WaPo’s Tom Hamburger and Jia Lynn Yang did a nifty bit of reporting by looking at the pattern of political contributions made by the business interests (including the financial services industry) who were reportedly so terrified by the debt default threats of congressional conservatives. Turns out they were pretty heavily invested in the very perpetrators of this brinkmanship:

The lawmakers who voted against raising the debt ceiling last week count among their biggest donors the country’s most powerful banking lobby and companies such as Honeywell and AT&T — not just the activist conservative groups that have roiled the Republican Party.

The American Bankers Association gave more money over the past two election cycles to GOP lawmakers who in effect voted to allow the United States to default on its debt than those who voted against that scenario.

The ABA contributed $2.2 million to lawmakers who ultimately ignored the group’s warnings, second only to the Club for Growth and just ahead of Koch Industries, both of which are leading sources of funds for conservative candidates.

The numbers, revealed in a joint analysis by The Washington Post and the Center for Responsive Politics, illustrate the key role that big business donors played in supporting lawmakers who would later spurn one of the business community’s most emphatic requests not to vote for a default by the United States.

So will there be any repercussions for the wildly irresponsible Members who in effect voted to send the U.S. and global economies into unknown territory and possibly a meltdown? Hard to say:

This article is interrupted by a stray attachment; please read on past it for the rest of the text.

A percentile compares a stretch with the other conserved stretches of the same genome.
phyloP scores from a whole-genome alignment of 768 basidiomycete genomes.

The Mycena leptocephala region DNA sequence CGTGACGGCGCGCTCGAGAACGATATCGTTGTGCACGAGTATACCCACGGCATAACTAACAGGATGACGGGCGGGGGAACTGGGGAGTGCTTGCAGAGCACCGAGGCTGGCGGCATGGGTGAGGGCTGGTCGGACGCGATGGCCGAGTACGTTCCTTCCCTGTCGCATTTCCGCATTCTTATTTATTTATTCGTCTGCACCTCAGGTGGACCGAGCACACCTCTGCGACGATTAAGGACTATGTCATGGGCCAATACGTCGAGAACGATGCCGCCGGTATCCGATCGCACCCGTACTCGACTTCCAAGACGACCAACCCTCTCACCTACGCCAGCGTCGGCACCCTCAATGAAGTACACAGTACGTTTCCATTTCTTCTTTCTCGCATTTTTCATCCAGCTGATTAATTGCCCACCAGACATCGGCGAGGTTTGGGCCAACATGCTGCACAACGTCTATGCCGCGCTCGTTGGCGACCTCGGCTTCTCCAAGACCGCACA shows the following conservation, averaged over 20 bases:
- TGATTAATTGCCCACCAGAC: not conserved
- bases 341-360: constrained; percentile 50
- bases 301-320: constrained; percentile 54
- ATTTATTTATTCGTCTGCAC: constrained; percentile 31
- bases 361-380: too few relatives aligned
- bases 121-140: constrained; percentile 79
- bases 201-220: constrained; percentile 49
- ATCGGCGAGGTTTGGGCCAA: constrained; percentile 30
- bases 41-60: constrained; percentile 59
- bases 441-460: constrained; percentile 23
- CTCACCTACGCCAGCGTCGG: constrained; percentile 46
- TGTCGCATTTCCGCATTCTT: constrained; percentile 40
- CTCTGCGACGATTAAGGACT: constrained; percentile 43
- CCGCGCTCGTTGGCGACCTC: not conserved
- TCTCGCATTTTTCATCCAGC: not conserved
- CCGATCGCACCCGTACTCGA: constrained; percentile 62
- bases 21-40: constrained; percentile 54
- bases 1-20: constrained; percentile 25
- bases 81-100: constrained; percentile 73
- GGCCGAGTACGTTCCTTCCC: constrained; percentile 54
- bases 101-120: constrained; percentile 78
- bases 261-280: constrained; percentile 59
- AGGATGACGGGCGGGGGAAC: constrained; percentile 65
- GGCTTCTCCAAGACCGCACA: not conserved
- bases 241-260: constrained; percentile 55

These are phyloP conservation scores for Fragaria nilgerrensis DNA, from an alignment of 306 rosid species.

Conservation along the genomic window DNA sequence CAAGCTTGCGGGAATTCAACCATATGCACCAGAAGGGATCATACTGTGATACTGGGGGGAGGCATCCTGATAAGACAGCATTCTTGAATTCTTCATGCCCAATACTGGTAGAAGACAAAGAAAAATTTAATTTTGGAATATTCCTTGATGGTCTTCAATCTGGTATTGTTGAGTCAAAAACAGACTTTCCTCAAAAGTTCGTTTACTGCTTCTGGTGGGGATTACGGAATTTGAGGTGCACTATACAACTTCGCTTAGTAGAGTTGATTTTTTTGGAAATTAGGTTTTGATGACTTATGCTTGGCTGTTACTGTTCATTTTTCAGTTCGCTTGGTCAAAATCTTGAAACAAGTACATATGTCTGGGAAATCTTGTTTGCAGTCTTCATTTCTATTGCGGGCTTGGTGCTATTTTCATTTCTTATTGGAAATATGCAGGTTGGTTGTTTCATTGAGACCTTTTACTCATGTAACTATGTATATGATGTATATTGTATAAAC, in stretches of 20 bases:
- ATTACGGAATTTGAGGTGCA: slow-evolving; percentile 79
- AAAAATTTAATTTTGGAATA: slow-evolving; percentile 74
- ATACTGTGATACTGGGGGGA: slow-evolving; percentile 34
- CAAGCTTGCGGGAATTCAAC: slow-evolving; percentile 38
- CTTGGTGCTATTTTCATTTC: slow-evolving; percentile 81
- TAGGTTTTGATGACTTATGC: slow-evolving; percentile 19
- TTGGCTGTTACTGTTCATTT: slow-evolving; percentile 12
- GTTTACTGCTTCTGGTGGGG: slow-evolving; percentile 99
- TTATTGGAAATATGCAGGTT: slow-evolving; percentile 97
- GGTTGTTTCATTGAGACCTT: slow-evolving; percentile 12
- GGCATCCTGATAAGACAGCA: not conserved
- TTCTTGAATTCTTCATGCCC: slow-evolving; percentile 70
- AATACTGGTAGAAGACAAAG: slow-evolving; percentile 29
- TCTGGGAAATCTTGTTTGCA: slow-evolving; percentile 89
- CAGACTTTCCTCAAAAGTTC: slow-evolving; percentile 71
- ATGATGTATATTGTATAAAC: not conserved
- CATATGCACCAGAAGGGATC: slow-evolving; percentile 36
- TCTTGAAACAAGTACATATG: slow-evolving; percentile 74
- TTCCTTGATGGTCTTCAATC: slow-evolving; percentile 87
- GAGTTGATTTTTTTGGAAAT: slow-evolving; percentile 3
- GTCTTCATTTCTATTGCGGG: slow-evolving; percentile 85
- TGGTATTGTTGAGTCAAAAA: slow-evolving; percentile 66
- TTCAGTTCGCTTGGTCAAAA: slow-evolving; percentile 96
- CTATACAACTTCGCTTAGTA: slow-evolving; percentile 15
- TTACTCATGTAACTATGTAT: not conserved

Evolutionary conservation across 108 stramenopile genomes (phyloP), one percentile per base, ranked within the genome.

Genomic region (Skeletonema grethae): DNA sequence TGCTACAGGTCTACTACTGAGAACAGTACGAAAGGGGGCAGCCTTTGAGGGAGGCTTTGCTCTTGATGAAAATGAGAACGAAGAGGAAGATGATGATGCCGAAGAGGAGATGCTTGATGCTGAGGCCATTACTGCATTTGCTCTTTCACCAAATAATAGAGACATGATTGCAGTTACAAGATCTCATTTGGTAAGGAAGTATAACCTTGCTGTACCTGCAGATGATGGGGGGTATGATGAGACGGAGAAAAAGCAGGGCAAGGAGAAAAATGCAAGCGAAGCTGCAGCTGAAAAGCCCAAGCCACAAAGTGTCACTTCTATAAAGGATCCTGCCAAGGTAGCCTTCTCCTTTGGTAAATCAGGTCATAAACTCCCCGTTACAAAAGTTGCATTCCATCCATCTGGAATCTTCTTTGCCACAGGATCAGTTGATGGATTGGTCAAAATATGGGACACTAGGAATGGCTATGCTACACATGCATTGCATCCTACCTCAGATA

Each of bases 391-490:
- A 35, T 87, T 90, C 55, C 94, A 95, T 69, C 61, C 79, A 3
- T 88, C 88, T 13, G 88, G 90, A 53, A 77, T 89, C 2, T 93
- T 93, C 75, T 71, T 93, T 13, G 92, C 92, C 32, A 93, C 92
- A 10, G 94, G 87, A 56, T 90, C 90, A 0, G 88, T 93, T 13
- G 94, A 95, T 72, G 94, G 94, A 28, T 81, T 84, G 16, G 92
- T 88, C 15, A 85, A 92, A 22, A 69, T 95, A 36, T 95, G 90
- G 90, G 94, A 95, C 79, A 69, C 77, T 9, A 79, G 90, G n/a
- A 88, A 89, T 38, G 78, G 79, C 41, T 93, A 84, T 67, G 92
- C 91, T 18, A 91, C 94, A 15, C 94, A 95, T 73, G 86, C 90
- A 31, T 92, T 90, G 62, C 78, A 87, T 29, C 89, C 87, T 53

The chief lobbyist for the U.S. Chamber of Commerce, Bruce Josten, said the debt-ceiling roll call would be only one of many factors considered by the Chamber when it decides which candidates to support in 2014.

“Everyone has their own number one issue, and in the Chamber’s membership, again unlike any other association, we have a lot of members with a lot of different number one issues,” Josten said.

Similarly, Scott Talbott, senior vice president for policy at the Financial Services Roundtable, said: “This vote will be a factor in the future before we make contributions, though it will not necessarily determine the outcome.”

Somehow, I think that if these folks want to deter any repetition of debt limit hostage-taking, they might want to send a clearer message than this. The way it stands now, a Republican Member of Congress may feel quite secure in trying to blow up the world in order to keep those people from getting health insurance, so long as they can keep their business benefactors happy with a general attitude of snarling hostility to taxes, regulations and unions.

As the Good Book says (Matthew 6:21): “For where your treasure is, there your heart will be also.”

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Ed Kilgore is a political columnist for New York and managing editor at the Democratic Strategist website. He was a contributing writer at the Washington Monthly from January 2012 until November 2015, and was the principal contributor to the Political Animal blog.